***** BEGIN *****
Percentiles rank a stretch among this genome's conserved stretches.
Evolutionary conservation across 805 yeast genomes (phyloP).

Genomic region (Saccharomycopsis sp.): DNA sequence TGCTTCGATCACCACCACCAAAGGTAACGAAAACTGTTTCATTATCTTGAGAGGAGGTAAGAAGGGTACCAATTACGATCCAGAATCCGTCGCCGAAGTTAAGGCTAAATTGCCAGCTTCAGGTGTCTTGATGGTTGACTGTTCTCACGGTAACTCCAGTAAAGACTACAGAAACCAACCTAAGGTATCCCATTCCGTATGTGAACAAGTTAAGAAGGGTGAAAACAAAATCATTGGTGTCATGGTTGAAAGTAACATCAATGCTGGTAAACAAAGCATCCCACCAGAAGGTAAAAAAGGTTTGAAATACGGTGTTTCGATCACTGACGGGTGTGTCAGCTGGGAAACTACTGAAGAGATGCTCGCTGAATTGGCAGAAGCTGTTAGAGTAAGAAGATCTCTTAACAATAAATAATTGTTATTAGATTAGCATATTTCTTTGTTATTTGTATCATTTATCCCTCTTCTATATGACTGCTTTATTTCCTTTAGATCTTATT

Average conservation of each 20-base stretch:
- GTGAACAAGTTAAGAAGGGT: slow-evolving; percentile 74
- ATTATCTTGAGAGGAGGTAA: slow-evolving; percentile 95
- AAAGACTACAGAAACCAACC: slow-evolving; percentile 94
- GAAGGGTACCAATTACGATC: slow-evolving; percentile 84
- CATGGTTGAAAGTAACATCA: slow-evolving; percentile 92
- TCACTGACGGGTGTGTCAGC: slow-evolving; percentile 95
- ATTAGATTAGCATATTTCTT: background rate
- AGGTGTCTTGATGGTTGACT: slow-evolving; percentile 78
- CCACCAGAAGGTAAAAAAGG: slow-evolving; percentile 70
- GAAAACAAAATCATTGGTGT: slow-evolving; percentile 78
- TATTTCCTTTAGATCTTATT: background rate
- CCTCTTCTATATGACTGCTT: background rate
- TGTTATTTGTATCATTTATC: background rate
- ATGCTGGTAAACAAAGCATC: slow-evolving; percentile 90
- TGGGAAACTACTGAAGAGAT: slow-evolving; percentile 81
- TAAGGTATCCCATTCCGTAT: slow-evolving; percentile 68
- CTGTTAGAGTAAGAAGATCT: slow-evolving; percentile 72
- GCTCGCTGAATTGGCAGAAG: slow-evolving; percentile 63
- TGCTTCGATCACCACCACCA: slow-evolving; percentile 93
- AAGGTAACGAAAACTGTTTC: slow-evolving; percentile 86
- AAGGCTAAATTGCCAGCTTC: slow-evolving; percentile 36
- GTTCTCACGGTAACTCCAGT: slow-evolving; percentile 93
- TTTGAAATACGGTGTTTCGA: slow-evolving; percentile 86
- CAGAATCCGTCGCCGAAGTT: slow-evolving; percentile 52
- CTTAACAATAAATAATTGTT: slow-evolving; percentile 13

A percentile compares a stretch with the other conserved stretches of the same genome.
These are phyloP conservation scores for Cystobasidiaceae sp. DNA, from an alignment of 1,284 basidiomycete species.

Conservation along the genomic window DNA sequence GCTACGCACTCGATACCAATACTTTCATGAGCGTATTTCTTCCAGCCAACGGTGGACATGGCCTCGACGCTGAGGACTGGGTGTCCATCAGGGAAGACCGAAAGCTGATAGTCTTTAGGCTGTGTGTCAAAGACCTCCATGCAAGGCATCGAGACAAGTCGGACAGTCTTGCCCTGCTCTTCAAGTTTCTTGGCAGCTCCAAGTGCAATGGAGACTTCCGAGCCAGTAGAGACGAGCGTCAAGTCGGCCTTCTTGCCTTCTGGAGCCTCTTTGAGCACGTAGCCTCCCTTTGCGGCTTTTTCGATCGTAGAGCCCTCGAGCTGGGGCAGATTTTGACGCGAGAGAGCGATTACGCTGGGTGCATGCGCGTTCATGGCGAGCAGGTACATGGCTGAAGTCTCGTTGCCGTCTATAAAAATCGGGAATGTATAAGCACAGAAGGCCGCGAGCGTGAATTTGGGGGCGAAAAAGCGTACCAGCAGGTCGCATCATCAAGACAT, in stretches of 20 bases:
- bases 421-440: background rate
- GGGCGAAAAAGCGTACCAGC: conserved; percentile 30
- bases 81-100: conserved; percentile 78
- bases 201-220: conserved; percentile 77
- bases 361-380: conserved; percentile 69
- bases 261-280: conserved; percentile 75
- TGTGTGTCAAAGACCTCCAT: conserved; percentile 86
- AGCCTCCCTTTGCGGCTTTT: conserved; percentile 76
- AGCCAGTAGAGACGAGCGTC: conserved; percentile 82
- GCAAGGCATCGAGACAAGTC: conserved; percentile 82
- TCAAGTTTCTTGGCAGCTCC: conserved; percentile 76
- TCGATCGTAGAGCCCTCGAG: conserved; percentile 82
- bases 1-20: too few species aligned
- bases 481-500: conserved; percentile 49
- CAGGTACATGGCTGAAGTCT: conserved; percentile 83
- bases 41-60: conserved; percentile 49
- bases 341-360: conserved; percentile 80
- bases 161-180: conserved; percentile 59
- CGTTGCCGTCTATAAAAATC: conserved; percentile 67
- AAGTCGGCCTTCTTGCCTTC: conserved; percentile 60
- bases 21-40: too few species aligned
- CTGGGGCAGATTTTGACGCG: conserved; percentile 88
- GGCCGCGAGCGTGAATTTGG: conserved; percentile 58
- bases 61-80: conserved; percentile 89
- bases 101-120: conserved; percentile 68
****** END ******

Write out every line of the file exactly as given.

Percentiles rank a stretch among this genome's conserved stretches.
Evolutionary conservation across 805 yeast genomes (phyloP).

Genomic region (Saccharomycopsis sp.): DNA sequence TGCTTCGATCACCACCACCAAAGGTAACGAAAACTGTTTCATTATCTTGAGAGGAGGTAAGAAGGGTACCAATTACGATCCAGAATCCGTCGCCGAAGTTAAGGCTAAATTGCCAGCTTCAGGTGTCTTGATGGTTGACTGTTCTCACGGTAACTCCAGTAAAGACTACAGAAACCAACCTAAGGTATCCCATTCCGTATGTGAACAAGTTAAGAAGGGTGAAAACAAAATCATTGGTGTCATGGTTGAAAGTAACATCAATGCTGGTAAACAAAGCATCCCACCAGAAGGTAAAAAAGGTTTGAAATACGGTGTTTCGATCACTGACGGGTGTGTCAGCTGGGAAACTACTGAAGAGATGCTCGCTGAATTGGCAGAAGCTGTTAGAGTAAGAAGATCTCTTAACAATAAATAATTGTTATTAGATTAGCATATTTCTTTGTTATTTGTATCATTTATCCCTCTTCTATATGACTGCTTTATTTCCTTTAGATCTTATT

Average conservation of each 20-base stretch:
- GTGAACAAGTTAAGAAGGGT: slow-evolving; percentile 74
- ATTATCTTGAGAGGAGGTAA: slow-evolving; percentile 95
- AAAGACTACAGAAACCAACC: slow-evolving; percentile 94
- GAAGGGTACCAATTACGATC: slow-evolving; percentile 84
- CATGGTTGAAAGTAACATCA: slow-evolving; percentile 92
- TCACTGACGGGTGTGTCAGC: slow-evolving; percentile 95
- ATTAGATTAGCATATTTCTT: background rate
- AGGTGTCTTGATGGTTGACT: slow-evolving; percentile 78
- CCACCAGAAGGTAAAAAAGG: slow-evolving; percentile 70
- GAAAACAAAATCATTGGTGT: slow-evolving; percentile 78
- TATTTCCTTTAGATCTTATT: background rate
- CCTCTTCTATATGACTGCTT: background rate
- TGTTATTTGTATCATTTATC: background rate
- ATGCTGGTAAACAAAGCATC: slow-evolving; percentile 90
- TGGGAAACTACTGAAGAGAT: slow-evolving; percentile 81
- TAAGGTATCCCATTCCGTAT: slow-evolving; percentile 68
- CTGTTAGAGTAAGAAGATCT: slow-evolving; percentile 72
- GCTCGCTGAATTGGCAGAAG: slow-evolving; percentile 63
- TGCTTCGATCACCACCACCA: slow-evolving; percentile 93
- AAGGTAACGAAAACTGTTTC: slow-evolving; percentile 86
- AAGGCTAAATTGCCAGCTTC: slow-evolving; percentile 36
- GTTCTCACGGTAACTCCAGT: slow-evolving; percentile 93
- TTTGAAATACGGTGTTTCGA: slow-evolving; percentile 86
- CAGAATCCGTCGCCGAAGTT: slow-evolving; percentile 52
- CTTAACAATAAATAATTGTT: slow-evolving; percentile 13

A percentile compares a stretch with the other conserved stretches of the same genome.
These are phyloP conservation scores for Cystobasidiaceae sp. DNA, from an alignment of 1,284 basidiomycete species.

Conservation along the genomic window DNA sequence GCTACGCACTCGATACCAATACTTTCATGAGCGTATTTCTTCCAGCCAACGGTGGACATGGCCTCGACGCTGAGGACTGGGTGTCCATCAGGGAAGACCGAAAGCTGATAGTCTTTAGGCTGTGTGTCAAAGACCTCCATGCAAGGCATCGAGACAAGTCGGACAGTCTTGCCCTGCTCTTCAAGTTTCTTGGCAGCTCCAAGTGCAATGGAGACTTCCGAGCCAGTAGAGACGAGCGTCAAGTCGGCCTTCTTGCCTTCTGGAGCCTCTTTGAGCACGTAGCCTCCCTTTGCGGCTTTTTCGATCGTAGAGCCCTCGAGCTGGGGCAGATTTTGACGCGAGAGAGCGATTACGCTGGGTGCATGCGCGTTCATGGCGAGCAGGTACATGGCTGAAGTCTCGTTGCCGTCTATAAAAATCGGGAATGTATAAGCACAGAAGGCCGCGAGCGTGAATTTGGGGGCGAAAAAGCGTACCAGCAGGTCGCATCATCAAGACAT, in stretches of 20 bases:
- bases 421-440: background rate
- GGGCGAAAAAGCGTACCAGC: conserved; percentile 30
- bases 81-100: conserved; percentile 78
- bases 201-220: conserved; percentile 77
- bases 361-380: conserved; percentile 69
- bases 261-280: conserved; percentile 75
- TGTGTGTCAAAGACCTCCAT: conserved; percentile 86
- AGCCTCCCTTTGCGGCTTTT: conserved; percentile 76
- AGCCAGTAGAGACGAGCGTC: conserved; percentile 82
- GCAAGGCATCGAGACAAGTC: conserved; percentile 82
- TCAAGTTTCTTGGCAGCTCC: conserved; percentile 76
- TCGATCGTAGAGCCCTCGAG: conserved; percentile 82
- bases 1-20: too few species aligned
- bases 481-500: conserved; percentile 49
- CAGGTACATGGCTGAAGTCT: conserved; percentile 83
- bases 41-60: conserved; percentile 49
- bases 341-360: conserved; percentile 80
- bases 161-180: conserved; percentile 59
- CGTTGCCGTCTATAAAAATC: conserved; percentile 67
- AAGTCGGCCTTCTTGCCTTC: conserved; percentile 60
- bases 21-40: too few species aligned
- CTGGGGCAGATTTTGACGCG: conserved; percentile 88
- GGCCGCGAGCGTGAATTTGG: conserved; percentile 58
- bases 61-80: conserved; percentile 89
- bases 101-120: conserved; percentile 68